Of the various welding methods, electron beam welding is particularly preferred since it has little effect on the parent metal and provides a good weld. In case the metal band is of austenitic stainless steel and electron beam welding is applied, no heat treatment is required after the welding since there is no reduction of toughness. When necessary, a heat treatment suited to the particular weld zone is carried out. In the drawing, reference numeral 14 denotes an amorphous powder tank 14 provided with a feed pipe 15 for feeding amorphous powder 16 from a position upstream of the weld zone to a position downstream of the weld zone where it is charged into a welded metal tube 17 formed from the band 11. This charging method is preferred because it protects the amorphous powder 16 from being affected by the heat of the welder 13.
The amorphous powder 16 is uniformly charged into the metal tube over its full length by, for instance. controlling the rate at which the amorphous powder is fed from the tank 14 and the powder level 16-1 within the metal tube. The level 16-1 of the amorphous powder can be detected by, for instance, a gamma ray sensor from the outside of the metal tube 15. Further, where a high charging density is desired, this can be realized by vibrating the metal tube from the outside, if necessary, with a rod giving a compressive force to the powders.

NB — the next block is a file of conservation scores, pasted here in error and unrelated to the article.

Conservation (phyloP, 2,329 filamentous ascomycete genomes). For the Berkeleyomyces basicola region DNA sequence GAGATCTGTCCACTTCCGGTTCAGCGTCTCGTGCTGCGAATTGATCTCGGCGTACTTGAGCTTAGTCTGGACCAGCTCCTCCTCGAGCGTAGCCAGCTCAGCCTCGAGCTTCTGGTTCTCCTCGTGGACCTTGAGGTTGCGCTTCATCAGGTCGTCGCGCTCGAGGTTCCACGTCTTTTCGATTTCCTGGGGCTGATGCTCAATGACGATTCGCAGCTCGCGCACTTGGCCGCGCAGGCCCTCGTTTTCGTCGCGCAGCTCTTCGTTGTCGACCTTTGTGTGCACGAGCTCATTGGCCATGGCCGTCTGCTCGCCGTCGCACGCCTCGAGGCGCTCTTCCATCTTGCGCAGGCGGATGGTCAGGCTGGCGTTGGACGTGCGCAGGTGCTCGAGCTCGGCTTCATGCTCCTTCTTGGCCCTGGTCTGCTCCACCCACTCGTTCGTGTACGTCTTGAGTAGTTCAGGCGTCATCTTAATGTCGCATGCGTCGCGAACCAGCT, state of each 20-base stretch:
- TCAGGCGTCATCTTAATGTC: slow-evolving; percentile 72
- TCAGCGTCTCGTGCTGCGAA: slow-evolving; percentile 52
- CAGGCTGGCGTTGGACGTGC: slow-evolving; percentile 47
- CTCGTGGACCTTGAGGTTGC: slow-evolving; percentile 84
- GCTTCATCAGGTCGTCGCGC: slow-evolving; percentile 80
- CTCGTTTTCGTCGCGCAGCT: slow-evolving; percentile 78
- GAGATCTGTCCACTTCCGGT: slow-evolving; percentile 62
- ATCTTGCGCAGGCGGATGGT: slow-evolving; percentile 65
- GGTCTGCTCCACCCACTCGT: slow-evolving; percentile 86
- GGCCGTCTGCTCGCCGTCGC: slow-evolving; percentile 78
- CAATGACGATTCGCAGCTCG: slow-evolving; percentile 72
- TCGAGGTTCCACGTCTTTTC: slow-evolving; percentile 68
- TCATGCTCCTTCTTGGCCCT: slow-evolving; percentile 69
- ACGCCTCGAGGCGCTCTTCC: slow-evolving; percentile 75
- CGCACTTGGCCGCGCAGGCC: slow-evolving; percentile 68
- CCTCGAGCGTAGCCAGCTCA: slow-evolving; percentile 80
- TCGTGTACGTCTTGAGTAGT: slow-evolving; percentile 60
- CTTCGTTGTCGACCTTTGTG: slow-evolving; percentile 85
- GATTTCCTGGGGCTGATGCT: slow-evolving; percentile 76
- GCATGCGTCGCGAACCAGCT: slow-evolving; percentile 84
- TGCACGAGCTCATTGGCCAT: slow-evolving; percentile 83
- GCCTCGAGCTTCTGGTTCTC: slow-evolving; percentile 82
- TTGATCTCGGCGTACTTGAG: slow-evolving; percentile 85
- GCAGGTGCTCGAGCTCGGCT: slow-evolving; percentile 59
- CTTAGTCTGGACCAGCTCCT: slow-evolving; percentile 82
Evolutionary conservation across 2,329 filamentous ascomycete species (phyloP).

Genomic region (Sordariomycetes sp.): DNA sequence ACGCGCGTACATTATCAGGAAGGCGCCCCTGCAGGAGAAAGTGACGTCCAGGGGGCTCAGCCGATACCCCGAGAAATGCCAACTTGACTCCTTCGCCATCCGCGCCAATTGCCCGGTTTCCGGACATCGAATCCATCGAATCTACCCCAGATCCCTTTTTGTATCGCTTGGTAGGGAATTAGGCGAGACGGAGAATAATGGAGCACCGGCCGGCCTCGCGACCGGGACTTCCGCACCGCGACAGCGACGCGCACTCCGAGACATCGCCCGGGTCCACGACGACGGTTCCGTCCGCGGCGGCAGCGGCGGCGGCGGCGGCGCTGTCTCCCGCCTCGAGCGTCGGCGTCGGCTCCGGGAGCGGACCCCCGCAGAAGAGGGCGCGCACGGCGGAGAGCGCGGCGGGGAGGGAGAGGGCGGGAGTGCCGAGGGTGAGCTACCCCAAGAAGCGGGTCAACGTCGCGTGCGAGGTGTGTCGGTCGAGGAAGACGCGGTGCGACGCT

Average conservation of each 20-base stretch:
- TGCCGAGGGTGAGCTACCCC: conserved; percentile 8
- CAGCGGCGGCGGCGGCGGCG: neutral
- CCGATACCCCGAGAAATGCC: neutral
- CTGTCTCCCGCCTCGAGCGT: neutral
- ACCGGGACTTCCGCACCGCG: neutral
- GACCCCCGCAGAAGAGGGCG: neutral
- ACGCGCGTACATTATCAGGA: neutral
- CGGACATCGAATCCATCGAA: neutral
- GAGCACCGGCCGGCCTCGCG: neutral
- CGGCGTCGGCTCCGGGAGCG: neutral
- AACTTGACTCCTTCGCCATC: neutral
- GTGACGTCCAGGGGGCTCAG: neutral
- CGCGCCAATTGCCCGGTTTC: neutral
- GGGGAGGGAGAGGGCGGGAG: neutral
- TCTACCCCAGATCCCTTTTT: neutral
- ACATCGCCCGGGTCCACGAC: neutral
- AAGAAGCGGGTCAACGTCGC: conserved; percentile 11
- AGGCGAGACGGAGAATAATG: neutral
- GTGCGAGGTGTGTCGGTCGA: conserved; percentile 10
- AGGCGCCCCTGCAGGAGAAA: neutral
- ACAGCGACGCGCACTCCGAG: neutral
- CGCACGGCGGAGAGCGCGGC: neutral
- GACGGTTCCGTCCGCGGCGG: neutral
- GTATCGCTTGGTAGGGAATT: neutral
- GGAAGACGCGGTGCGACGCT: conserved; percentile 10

The invention comprises the steps of charging an amorphous powder into a metal tube having a great wall thickness and high strength, and subjecting the metal tube together with the powder therein to a rolling as illustrated in FIG. 1. At this time, the metal tube 15 undergoes plastic deformation and the powder within the metal tube undergoes the extension and elongation. The resistance of the metal tube 15 to deformation is much greater than that of the material, and further, the metal tube has high strength and ductility. Therefore in the rolling process, a heavy rolling reduction force is required, with the result that densification of the amorphous powder contained in the tube is facilitated.
The rolling process is carried out at a temperature at which the excellent properties of the material are maintained. For instance, in the case of a powder produced from an alloy foil of amorphous Fe79 Si8 B13 (Fe: 79, Si: 8, B: 13 by atomic %), it is a temperature not higher than 520° C., the temperature of the onset of crystallization. When the rolling is conducted at a temperature lower than the property-preserving temperature, the so-formed product maintains the physical and chemical properties of the amorphous material. Even if the forming temperature should exceed the temperature of the onset of crystallization, the physical and chemical properties will not be impaired so long as the higher temperature continues only for a very short time.
The amorphous powder used in the invention is an alloy of metal and semi-metal or an alloy of metal and metal, and is produced, for example, by the rapid quenching or mechanical alloying method. In the alloy of metal and semi-metal, the metal may, for instance, be one or more of Fe, Co, Ni, Cr, Mo, V, Nb, Zr and Ti, while the semi-metal is one or more of B, Si, C, P, and Ge. The alloy of metal and metal may be a combination of metals such as Fe-Ti, Fe-Zr, and Cu-Ti.
Various rapid quenching methods for directly producing amorphous powder are available, such as the atomizing method, cavitation method, molten metal spraying method, plasma melt spraying method, etc. Amorphous powder can also be obtained by mechanical alloying, or by pulverizing a rapid quenched sheet or fine wire with a ball mill.